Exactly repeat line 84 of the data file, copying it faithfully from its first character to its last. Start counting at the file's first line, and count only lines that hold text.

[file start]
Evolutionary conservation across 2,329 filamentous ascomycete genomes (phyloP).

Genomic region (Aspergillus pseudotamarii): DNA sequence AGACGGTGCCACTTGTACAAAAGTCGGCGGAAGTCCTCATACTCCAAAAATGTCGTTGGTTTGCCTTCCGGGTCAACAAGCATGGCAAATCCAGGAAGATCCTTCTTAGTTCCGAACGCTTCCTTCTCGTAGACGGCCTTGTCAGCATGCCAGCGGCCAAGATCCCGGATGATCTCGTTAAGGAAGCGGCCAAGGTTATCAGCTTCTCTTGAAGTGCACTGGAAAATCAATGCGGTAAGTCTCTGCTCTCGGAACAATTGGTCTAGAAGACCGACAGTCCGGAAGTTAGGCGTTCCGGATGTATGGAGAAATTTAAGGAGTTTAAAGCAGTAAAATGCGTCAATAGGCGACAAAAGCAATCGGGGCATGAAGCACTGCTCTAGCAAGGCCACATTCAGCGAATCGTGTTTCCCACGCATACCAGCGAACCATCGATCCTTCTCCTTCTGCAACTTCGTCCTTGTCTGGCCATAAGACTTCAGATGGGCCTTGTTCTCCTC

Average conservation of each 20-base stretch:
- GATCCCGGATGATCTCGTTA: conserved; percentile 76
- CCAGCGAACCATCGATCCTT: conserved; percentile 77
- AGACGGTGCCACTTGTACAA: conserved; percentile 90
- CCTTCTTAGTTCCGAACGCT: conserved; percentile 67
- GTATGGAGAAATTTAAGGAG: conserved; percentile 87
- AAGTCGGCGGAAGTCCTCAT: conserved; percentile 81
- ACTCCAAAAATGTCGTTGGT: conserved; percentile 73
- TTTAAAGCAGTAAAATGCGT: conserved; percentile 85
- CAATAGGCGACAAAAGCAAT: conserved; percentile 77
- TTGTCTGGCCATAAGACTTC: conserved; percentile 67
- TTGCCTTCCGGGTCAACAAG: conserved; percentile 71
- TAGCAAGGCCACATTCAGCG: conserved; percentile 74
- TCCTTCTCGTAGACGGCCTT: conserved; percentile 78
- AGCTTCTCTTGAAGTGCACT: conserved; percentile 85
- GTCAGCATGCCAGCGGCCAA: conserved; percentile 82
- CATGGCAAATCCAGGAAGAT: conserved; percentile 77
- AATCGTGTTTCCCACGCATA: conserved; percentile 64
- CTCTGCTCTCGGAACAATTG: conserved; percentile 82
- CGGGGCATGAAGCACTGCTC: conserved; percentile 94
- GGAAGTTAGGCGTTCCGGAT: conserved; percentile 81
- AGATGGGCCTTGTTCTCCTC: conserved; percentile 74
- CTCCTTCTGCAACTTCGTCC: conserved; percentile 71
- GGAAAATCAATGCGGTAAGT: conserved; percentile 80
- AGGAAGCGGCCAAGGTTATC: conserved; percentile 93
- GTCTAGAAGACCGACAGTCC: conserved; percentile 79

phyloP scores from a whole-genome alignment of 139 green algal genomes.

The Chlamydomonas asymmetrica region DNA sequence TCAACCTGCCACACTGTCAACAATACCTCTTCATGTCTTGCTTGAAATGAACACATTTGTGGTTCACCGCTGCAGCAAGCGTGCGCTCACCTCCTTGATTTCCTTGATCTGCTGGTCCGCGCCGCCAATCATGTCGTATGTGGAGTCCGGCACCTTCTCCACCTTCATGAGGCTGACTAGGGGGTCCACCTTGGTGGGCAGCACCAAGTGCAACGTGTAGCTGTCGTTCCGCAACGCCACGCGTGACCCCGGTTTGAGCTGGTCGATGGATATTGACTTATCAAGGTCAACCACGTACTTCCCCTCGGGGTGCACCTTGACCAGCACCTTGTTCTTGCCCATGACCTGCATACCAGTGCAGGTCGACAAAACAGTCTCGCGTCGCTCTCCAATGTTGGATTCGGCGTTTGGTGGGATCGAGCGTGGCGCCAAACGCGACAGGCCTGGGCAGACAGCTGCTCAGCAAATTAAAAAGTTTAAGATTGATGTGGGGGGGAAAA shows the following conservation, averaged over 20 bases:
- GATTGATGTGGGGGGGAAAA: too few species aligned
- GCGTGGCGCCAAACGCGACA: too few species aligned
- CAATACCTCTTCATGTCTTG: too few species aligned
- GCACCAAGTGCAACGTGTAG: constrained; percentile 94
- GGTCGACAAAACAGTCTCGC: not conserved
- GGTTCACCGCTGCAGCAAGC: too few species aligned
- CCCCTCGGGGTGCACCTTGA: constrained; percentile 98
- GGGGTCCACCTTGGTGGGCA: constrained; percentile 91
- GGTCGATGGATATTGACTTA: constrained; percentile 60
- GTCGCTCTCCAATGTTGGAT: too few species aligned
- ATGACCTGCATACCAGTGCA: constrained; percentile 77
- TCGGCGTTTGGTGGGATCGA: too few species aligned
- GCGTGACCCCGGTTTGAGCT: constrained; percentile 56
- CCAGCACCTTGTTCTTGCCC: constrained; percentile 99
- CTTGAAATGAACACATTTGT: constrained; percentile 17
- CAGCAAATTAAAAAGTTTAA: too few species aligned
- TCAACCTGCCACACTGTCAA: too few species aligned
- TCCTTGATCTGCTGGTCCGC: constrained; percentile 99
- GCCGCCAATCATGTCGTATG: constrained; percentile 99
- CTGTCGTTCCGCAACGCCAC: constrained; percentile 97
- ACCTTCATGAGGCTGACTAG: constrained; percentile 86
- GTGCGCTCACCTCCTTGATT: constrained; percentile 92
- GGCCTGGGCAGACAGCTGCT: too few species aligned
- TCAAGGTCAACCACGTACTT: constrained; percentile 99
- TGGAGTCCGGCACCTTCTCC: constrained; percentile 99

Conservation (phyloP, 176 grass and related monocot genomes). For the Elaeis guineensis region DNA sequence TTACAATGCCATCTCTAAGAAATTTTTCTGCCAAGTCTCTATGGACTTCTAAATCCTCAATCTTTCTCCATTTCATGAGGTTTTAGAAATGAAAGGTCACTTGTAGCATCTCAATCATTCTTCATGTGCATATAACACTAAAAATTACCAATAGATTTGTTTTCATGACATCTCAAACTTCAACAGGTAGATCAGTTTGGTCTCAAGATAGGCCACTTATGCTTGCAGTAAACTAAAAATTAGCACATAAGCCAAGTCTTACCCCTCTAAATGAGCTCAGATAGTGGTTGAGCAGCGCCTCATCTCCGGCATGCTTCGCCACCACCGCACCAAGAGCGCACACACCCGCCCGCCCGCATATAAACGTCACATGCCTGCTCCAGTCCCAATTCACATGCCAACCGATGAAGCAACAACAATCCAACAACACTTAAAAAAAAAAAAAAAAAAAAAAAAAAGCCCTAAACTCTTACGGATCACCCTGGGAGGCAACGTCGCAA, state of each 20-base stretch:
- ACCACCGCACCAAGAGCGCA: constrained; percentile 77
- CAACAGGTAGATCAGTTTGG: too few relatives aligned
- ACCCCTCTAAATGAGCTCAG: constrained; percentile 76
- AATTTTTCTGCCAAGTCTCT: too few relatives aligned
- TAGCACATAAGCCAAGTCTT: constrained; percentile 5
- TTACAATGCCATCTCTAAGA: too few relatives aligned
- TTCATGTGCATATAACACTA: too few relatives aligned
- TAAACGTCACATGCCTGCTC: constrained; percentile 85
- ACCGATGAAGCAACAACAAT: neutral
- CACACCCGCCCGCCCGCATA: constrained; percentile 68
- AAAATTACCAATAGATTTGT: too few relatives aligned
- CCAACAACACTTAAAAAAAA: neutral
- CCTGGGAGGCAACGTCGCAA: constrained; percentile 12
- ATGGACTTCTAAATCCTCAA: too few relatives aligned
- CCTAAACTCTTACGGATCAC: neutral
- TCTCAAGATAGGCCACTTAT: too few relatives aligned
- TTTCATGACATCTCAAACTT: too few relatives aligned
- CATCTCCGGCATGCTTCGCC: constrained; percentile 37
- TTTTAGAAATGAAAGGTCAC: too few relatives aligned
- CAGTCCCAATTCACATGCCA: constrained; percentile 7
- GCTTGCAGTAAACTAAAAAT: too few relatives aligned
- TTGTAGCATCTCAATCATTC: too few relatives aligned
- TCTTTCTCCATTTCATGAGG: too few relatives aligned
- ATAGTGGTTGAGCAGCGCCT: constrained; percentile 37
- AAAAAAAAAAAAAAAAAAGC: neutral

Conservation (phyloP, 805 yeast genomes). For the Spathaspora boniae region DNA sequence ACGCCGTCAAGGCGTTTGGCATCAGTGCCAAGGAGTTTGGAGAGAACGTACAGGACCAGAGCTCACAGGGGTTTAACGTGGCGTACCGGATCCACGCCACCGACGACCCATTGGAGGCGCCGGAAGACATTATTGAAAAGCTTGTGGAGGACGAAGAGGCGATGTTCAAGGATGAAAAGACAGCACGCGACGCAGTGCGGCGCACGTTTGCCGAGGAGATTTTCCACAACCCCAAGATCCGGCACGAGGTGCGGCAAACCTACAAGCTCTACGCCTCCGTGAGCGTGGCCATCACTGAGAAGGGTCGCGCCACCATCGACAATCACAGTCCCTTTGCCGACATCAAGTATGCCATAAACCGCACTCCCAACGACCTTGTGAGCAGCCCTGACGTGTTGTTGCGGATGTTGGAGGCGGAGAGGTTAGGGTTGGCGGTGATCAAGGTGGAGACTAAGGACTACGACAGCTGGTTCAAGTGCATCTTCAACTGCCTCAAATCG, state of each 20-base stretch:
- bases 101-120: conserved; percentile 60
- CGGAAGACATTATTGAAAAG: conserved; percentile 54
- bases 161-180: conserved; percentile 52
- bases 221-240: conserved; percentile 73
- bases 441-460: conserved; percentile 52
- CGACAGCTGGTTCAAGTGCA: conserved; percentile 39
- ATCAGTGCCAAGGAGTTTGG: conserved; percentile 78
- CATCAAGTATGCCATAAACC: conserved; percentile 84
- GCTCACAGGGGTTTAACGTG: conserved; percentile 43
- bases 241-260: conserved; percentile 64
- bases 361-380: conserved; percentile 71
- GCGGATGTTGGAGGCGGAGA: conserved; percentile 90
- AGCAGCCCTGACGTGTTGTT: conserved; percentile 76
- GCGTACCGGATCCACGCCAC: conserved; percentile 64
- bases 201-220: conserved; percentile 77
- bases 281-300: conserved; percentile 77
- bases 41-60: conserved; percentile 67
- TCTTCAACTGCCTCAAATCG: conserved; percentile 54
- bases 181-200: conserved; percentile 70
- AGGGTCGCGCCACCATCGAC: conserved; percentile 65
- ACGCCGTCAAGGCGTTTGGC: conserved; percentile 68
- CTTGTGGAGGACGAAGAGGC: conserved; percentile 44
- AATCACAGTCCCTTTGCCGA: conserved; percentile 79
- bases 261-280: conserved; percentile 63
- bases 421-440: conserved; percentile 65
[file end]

- CGGAAGACATTATTGAAAAG: conserved; percentile 54